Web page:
422 F.2d 1248
Joseph SAVAGE, Petitioner-Appellant,
U.S. PAROLE BOARD, Joseph N. Share, Parole Executive,
United States Court of Appeals, Sixth Circuit.
March 6, 1970.
Joseph Savage in pro. per.
Robert J. Grace, U.S. Atty., Kenneth G. McIntyre, Asst. U.S. Atty., Detroit, Mich., for respondent-appellee.
Before COMBS, Circuit Judge, O'SULLIVAN and CECIL, Senior Circuit judges.
Joseph Savage, appellant, is presently confined in the State Prison of Southern Michigan, at Jackson, serving a sentence of ten to fifteen years on a plea of guilty to unarmed robbery. He complains that he is denied certain privileges that other prisoners enjoy by reason of a detainer placed against him by the Federal Parole Board. He appeals from an order of the United States District Court for the Eastern District of Michigan denying his petition for a writ of habeas corpus directed at that detainer.
On November 20, 1959, appellant herein was sentenced in the Southern District of New York to ten years imprisonment for a narcotics violation. He was released December 3, 1965 under the Mandatory Release provisions of Section 4163 Title 18, U.S.C. His prison sentence would have expired on May 25, 1969. On or about December 8, 1965, the appellant moved to the Detroit, Michigan area where he was under the supervision of probation officer George Tensa.
The appellant, in his report to Mr. Tensa on May 31, 1967, indicated that he had not been arrested during that month. About the middle of June Mr. Tensa learned from the appellant's most recent finger print record that he had been arrested on May 10th for a narcotics violation. The appellant was taken before District Judge Levin and was released on bond. He was indicted on this narcotics offense on June 6th.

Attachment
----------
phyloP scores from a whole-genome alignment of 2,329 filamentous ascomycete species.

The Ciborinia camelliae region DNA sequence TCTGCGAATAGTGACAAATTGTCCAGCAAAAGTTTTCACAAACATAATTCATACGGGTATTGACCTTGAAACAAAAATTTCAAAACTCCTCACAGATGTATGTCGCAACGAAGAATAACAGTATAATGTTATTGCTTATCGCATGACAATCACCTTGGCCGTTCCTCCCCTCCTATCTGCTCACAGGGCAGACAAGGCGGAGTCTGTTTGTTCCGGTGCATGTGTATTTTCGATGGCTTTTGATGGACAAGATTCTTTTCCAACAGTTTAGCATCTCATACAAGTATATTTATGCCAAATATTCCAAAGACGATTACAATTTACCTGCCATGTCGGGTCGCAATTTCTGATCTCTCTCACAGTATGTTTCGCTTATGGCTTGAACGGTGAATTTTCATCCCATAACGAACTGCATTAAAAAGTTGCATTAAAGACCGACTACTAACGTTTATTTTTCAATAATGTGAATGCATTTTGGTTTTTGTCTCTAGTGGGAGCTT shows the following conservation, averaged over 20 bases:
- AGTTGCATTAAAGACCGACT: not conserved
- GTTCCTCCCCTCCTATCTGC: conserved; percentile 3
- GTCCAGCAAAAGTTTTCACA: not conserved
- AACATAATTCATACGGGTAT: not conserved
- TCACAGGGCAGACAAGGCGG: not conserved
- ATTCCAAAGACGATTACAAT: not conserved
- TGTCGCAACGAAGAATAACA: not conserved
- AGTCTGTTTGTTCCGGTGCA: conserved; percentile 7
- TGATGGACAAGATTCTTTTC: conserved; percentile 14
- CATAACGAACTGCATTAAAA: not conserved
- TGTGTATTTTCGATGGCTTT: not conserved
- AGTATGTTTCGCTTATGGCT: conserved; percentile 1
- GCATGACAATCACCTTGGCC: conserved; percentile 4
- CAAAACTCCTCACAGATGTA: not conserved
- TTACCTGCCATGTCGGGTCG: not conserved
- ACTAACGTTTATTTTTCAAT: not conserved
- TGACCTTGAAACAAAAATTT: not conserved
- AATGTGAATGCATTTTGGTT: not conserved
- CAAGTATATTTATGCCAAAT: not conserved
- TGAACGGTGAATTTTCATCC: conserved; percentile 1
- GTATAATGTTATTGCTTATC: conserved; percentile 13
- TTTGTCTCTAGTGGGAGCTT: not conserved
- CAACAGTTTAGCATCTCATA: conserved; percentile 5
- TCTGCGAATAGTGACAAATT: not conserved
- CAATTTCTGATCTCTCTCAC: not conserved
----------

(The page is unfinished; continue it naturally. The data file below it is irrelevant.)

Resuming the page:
A warrant for the arrest of the appellant for parole violation was issued on June 15, 1967. It was alleged in the application for the warrant that the appellant had been indicted on June 7th for unlawful possession of narcotics. Other allegations in the application related to misconduct. The arrest warrant was not immediately executed because of the June 6th indictment. The appellant was notified of the warrant on June 20th and again on December 20th.
On or about October 5, 1967, while the narcotics indictment was still pending and before execution of the parole violator's warrant, the appellant was arrested by the Detroit authorities for the armed robbery of a jewelry store. He was unable to make bond and the warrant was filed as a detainer against him pending the outcome of the state robbery charge. He subsequently pleaded guilty to unarmed robbery and was sentenced to ten to fifteen years in the Michigan State Prison. The detainer was lodged against him at the Michigan prison and this is the subject of his complaint. The narcotics indictment was dismissed after the appellant was committed to State Prison.
The appellant claims in his petition for a writ of habeas corpus that he was entitled to a prompt hearing1 for revocation of his parole and that because of the Board's delay he is entitled to his unconditional release. He cites Agresti v. Parker, 285 F.Supp. 893. This case is not applicable to the facts of the case before us and we find no merit to the appellant's claim. Agresti holds that where a parolee is prejudiced by the Board's failure to hold a prompt hearing the parolee is entitled to an unconditional release. However, delay in and of itself is not sufficient to show prejudice.
Where one of the grounds for issuing the warrant was the arrest and indictment of another criminal offense the Board was justified in awaiting the outcome of that case before executing the warrant. The question of a hearing became moot when the appellant was sentenced to State Prison on his plea of guilty to unarmed robbery. In Hyser v. Reed, 115 U.S.App.D.C. 254, 318 F.2d 225, 249, the Court said,
'If the parolee denies the violation and has not been validly convicted of a crime which constitutes the violation, he must be given a suitable hearing to determine whether the violation occurred.'
In Zerbst v. Kidwell, 304 U.S. 359, 363, 58 S.Ct. 872, 874, 82 L.Ed. 1399, the Court said,
'Parole is intended to be a means of restoring offenders who are good social risks to society; to afford the unfortunate another opportunity by clemency-- under guidance and control of the Board. Unless a parole violator can be required to serve some time in prison in addition to that imposed for an offence committed while on parole, he not only escapes punishment for the unexpired portion of his original sentence, but the disciplinary power of the Board will be practically nullified.'
Judgment of the District Court affirmed.
Section 4207, Title 18, U.S.C